Source: Flickr / Tax Credits.

How would you like to have a job that paid over $40 per hour? Since positions that pay that well make up only about 10 million of the nation's 130 million jobs, snagging one would be quite a coup. Knowing that your career choice is poised to be one of the most in-demand over the next several years would be sweeter still.

According to those busy number-crunchers at the Bureau of Labor Statistics, these three jobs profiled in its Occupational Outlook Handbook have a perfect blend of high pay and terrific growth potential – and currently don't require additional education beyond a bachelor's degree for entry.

1. Information Security Analysts
The need to protect computer systems and electronic records is spurring growth in this occupation, which is expected to grow at a rate of 37% through 2022. In comparison, computer occupations in general are expected to grow by a mere 18% during that time period.

In addition to a four-year degree, applicants for these jobs will likely be expected to have experience in a related field. The median salary, as of May 2012, was $86,170, and two huge employers are expected to require the services of these analysts far into the future: the federal government, and the health care industry.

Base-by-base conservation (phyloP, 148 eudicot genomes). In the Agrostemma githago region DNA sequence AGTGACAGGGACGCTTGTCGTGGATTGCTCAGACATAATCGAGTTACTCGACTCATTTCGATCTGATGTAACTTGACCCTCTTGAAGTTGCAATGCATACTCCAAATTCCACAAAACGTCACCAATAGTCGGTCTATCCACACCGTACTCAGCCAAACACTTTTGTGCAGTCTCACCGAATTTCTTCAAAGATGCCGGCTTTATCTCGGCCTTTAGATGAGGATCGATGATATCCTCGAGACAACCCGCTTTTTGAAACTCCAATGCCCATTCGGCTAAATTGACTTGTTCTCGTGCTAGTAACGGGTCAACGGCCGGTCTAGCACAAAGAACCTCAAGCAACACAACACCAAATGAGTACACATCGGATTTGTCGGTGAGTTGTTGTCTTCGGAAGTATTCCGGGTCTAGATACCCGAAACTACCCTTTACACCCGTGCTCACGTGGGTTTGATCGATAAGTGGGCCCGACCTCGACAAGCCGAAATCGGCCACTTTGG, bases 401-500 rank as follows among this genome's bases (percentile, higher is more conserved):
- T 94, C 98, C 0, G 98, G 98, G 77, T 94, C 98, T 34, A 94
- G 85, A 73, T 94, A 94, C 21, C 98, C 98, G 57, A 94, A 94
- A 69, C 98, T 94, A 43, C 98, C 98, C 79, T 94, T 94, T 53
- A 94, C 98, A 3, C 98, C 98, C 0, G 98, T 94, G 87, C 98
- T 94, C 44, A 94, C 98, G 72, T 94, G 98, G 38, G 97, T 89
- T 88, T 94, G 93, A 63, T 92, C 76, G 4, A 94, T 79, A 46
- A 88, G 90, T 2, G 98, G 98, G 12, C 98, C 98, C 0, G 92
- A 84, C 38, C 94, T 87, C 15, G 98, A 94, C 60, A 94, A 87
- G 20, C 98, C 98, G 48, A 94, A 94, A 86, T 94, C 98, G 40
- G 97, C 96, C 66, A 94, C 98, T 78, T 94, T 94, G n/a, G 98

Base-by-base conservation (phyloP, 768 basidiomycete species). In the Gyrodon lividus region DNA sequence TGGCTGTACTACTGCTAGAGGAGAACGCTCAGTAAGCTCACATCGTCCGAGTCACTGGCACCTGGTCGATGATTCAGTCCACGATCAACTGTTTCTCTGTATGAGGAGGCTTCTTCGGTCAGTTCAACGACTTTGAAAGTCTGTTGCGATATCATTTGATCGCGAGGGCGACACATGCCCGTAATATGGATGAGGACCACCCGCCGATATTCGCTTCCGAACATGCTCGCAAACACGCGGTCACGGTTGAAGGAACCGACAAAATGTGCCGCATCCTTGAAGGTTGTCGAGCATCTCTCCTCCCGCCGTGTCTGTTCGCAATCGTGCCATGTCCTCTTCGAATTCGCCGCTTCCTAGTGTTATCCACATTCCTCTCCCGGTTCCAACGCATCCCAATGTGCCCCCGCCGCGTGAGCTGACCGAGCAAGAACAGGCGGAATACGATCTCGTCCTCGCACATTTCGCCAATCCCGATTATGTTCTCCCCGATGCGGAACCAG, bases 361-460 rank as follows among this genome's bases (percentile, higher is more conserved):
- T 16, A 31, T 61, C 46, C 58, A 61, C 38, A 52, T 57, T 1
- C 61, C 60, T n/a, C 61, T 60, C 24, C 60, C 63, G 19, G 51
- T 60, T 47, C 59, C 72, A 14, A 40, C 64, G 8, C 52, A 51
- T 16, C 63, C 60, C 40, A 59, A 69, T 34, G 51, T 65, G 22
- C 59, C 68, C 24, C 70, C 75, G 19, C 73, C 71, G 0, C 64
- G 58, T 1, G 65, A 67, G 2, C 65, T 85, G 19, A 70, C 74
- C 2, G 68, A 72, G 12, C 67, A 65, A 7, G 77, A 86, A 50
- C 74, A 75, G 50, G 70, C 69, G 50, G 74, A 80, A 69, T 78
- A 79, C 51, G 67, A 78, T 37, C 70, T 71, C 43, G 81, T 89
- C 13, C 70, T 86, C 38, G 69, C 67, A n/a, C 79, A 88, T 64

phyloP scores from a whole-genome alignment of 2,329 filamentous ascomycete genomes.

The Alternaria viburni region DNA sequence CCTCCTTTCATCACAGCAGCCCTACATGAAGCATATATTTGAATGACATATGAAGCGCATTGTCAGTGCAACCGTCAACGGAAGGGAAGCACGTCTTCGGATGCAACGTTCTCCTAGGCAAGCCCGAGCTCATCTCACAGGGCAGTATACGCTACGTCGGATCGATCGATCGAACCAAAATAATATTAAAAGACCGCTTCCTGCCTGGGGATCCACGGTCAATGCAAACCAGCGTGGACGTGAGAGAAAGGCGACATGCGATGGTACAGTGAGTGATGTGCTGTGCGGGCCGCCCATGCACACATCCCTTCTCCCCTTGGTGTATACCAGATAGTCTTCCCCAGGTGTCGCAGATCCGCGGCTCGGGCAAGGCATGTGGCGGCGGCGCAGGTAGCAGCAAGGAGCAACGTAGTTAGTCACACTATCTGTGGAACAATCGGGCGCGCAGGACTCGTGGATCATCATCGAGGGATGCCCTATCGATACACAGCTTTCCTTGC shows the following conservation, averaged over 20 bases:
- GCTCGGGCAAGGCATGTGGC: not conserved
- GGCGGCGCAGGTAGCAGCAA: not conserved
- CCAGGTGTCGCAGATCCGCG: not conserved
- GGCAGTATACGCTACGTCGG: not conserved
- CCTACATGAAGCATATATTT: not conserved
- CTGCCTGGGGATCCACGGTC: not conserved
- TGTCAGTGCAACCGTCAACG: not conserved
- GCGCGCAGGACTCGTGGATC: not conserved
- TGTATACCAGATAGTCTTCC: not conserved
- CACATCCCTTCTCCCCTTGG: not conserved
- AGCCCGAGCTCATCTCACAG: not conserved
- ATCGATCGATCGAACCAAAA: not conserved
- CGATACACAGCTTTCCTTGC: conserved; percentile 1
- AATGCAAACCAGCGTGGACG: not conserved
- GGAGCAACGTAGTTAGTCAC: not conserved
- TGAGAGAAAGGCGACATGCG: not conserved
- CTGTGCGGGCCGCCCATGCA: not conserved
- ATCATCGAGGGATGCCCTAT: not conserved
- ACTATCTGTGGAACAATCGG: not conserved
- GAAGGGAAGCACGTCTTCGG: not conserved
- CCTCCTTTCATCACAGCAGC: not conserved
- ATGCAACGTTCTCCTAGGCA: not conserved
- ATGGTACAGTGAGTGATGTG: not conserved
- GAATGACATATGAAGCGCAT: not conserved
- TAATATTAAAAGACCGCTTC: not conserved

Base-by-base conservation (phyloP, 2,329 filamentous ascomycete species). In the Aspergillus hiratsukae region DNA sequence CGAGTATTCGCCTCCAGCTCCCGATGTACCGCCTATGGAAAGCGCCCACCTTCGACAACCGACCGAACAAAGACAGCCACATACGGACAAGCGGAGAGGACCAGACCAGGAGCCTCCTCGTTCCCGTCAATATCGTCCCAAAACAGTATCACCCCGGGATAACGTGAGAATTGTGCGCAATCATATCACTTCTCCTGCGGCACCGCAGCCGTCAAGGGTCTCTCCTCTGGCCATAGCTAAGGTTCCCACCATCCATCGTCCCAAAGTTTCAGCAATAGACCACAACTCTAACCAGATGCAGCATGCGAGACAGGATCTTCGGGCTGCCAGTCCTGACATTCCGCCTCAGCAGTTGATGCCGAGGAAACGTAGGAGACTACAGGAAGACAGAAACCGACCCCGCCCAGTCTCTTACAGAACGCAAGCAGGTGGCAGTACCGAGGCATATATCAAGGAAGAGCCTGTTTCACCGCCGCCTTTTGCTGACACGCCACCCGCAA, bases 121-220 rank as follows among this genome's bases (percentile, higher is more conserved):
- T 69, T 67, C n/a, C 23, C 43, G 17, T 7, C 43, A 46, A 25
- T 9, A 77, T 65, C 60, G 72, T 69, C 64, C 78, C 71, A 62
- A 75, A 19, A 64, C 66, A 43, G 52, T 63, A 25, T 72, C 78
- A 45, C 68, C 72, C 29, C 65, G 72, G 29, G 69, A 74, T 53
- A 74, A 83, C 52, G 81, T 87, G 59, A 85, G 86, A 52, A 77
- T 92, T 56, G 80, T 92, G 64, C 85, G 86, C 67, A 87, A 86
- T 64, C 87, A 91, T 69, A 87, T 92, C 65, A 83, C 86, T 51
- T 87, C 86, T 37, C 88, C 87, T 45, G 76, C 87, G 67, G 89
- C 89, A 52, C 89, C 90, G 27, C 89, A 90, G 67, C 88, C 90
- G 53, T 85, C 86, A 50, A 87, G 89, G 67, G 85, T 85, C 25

2. Medical and Health Services Managers
Speaking of the flourishing health care field, this administrative position is in big demand these days, due in large part to the aging of the baby boomer generation. No doubt, health care reform has also played a part in the growth of this particular occupation, which sports a median pay level of $88,580 as of May, 2012.

Though a bachelor's degree is listed as the only educational requirement, BLS notes that more applicants these days have master's degrees, as well.

3. Software Developers
Software developers are in great demand, and received a median annual salary in 2012 of $93,350. Since creativity is a large part of the job, the best and brightest most likely command even higher wages. As you might expect, the incredible growth of the technology sector is at the heart of this occupational group's rise. Similarly, like information security analysts, software developers are needed to tend to the cybersecurity needs of the federal government, as well as the increasingly computerized nature of the health care industry.

As testament to the popularity of this job group, big tech firms such as Apple and Google were sued by a group of software engineers for holding down wages by engaging in an anti-poaching regimen. Four firms settled the case in late April, so salaries could edge upwards in the very near future.

These jobs are currently in such demand that it is possible that the growth rates projected by BLS might be a little low. A recent survey by Georgetown University found that job ads posted online were brimming with these kinds of positions. Among the most popular were computer systems analysts, applications software developers, and medical and health services managers. If you're interested in a career with a secure future, these jobs are a sure bet.

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